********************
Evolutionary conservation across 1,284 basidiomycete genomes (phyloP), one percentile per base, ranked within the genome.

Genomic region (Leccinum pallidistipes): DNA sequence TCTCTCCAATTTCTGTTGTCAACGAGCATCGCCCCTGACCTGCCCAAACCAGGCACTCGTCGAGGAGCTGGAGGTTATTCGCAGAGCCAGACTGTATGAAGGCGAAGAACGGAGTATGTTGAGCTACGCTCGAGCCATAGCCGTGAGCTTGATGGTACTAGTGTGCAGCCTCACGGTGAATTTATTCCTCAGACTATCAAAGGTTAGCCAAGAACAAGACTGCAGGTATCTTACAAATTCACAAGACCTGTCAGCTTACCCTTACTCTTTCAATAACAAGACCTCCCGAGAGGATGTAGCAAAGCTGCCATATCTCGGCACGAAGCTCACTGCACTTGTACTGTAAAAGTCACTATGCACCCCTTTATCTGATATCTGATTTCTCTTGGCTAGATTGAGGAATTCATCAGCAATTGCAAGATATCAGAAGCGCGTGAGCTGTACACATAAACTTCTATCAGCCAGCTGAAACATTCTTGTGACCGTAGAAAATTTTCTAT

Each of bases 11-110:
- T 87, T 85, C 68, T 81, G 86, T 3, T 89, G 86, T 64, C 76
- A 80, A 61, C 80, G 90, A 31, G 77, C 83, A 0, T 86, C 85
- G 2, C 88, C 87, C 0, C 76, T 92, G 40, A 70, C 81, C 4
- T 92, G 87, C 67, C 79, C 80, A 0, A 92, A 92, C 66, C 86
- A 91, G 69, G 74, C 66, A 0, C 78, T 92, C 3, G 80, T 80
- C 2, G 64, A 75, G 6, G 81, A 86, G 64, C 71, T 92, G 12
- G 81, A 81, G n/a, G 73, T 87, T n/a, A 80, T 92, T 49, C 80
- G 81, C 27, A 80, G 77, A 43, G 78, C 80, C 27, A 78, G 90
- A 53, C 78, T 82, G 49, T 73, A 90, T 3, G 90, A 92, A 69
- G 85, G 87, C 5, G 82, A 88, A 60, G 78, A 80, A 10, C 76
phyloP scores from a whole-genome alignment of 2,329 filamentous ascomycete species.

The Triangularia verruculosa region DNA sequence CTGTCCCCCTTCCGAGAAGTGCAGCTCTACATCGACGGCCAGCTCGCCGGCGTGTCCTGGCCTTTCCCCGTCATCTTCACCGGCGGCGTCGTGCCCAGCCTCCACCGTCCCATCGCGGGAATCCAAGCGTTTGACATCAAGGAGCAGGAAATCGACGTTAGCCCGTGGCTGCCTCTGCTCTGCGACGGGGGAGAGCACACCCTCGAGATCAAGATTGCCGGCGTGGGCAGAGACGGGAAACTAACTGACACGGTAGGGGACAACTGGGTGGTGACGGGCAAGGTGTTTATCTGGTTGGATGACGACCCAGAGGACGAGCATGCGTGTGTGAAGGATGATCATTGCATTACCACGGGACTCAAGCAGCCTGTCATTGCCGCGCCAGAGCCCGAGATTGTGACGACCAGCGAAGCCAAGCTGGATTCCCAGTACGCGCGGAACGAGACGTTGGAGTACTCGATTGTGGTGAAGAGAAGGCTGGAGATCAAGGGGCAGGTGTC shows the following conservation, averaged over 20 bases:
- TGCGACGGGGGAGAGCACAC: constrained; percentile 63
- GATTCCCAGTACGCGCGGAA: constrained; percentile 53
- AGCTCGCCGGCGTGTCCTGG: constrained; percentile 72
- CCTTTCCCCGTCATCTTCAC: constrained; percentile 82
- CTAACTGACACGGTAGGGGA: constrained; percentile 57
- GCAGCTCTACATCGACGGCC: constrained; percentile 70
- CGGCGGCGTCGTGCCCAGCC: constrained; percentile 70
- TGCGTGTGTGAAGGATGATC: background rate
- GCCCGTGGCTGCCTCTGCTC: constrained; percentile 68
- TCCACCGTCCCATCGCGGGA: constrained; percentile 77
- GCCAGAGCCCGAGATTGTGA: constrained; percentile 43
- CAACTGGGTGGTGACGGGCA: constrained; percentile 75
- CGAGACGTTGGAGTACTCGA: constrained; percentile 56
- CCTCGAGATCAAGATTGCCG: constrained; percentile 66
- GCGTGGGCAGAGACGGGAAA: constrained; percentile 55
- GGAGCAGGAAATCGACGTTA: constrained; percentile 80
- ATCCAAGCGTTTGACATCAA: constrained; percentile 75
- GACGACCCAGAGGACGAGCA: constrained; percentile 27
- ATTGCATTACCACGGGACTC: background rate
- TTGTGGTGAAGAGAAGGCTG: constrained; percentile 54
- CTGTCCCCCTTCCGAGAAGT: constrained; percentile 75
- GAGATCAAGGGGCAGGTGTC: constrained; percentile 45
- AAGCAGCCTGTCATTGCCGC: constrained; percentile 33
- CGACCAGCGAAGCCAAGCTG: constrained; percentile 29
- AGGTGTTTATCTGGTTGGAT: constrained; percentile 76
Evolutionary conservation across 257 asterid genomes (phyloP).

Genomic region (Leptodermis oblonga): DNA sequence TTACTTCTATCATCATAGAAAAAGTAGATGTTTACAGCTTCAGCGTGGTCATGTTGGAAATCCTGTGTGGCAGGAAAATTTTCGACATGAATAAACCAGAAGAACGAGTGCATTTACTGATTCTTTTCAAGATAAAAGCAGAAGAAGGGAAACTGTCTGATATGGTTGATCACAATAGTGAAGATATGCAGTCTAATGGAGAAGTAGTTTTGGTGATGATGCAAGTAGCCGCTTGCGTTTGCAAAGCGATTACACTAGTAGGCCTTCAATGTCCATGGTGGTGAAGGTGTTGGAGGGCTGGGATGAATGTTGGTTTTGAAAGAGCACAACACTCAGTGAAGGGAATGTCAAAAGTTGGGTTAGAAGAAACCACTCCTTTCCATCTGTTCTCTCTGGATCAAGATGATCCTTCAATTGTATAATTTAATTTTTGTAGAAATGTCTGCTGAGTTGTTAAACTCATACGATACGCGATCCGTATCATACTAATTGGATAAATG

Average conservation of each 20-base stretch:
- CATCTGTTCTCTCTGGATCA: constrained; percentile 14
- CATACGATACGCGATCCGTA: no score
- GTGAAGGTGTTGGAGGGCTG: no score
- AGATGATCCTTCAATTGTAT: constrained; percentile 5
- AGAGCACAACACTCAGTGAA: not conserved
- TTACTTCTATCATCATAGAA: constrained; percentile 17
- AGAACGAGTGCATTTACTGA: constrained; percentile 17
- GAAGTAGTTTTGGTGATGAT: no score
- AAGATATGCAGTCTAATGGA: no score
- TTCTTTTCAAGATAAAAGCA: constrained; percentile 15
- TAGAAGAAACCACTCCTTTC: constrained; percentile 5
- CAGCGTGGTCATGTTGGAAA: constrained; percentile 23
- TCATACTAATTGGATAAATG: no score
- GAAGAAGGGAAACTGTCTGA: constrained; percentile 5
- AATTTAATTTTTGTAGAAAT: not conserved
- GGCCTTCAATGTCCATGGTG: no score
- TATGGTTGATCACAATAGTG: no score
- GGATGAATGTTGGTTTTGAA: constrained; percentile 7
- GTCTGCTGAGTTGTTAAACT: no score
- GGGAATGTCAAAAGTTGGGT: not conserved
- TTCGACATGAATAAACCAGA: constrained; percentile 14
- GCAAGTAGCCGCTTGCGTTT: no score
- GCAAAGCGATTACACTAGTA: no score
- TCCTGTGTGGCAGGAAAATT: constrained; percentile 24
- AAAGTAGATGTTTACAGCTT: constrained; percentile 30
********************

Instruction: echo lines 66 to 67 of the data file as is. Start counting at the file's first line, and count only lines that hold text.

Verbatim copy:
- GCAAAGCGATTACACTAGTA: no score
- TCCTGTGTGGCAGGAAAATT: constrained; percentile 24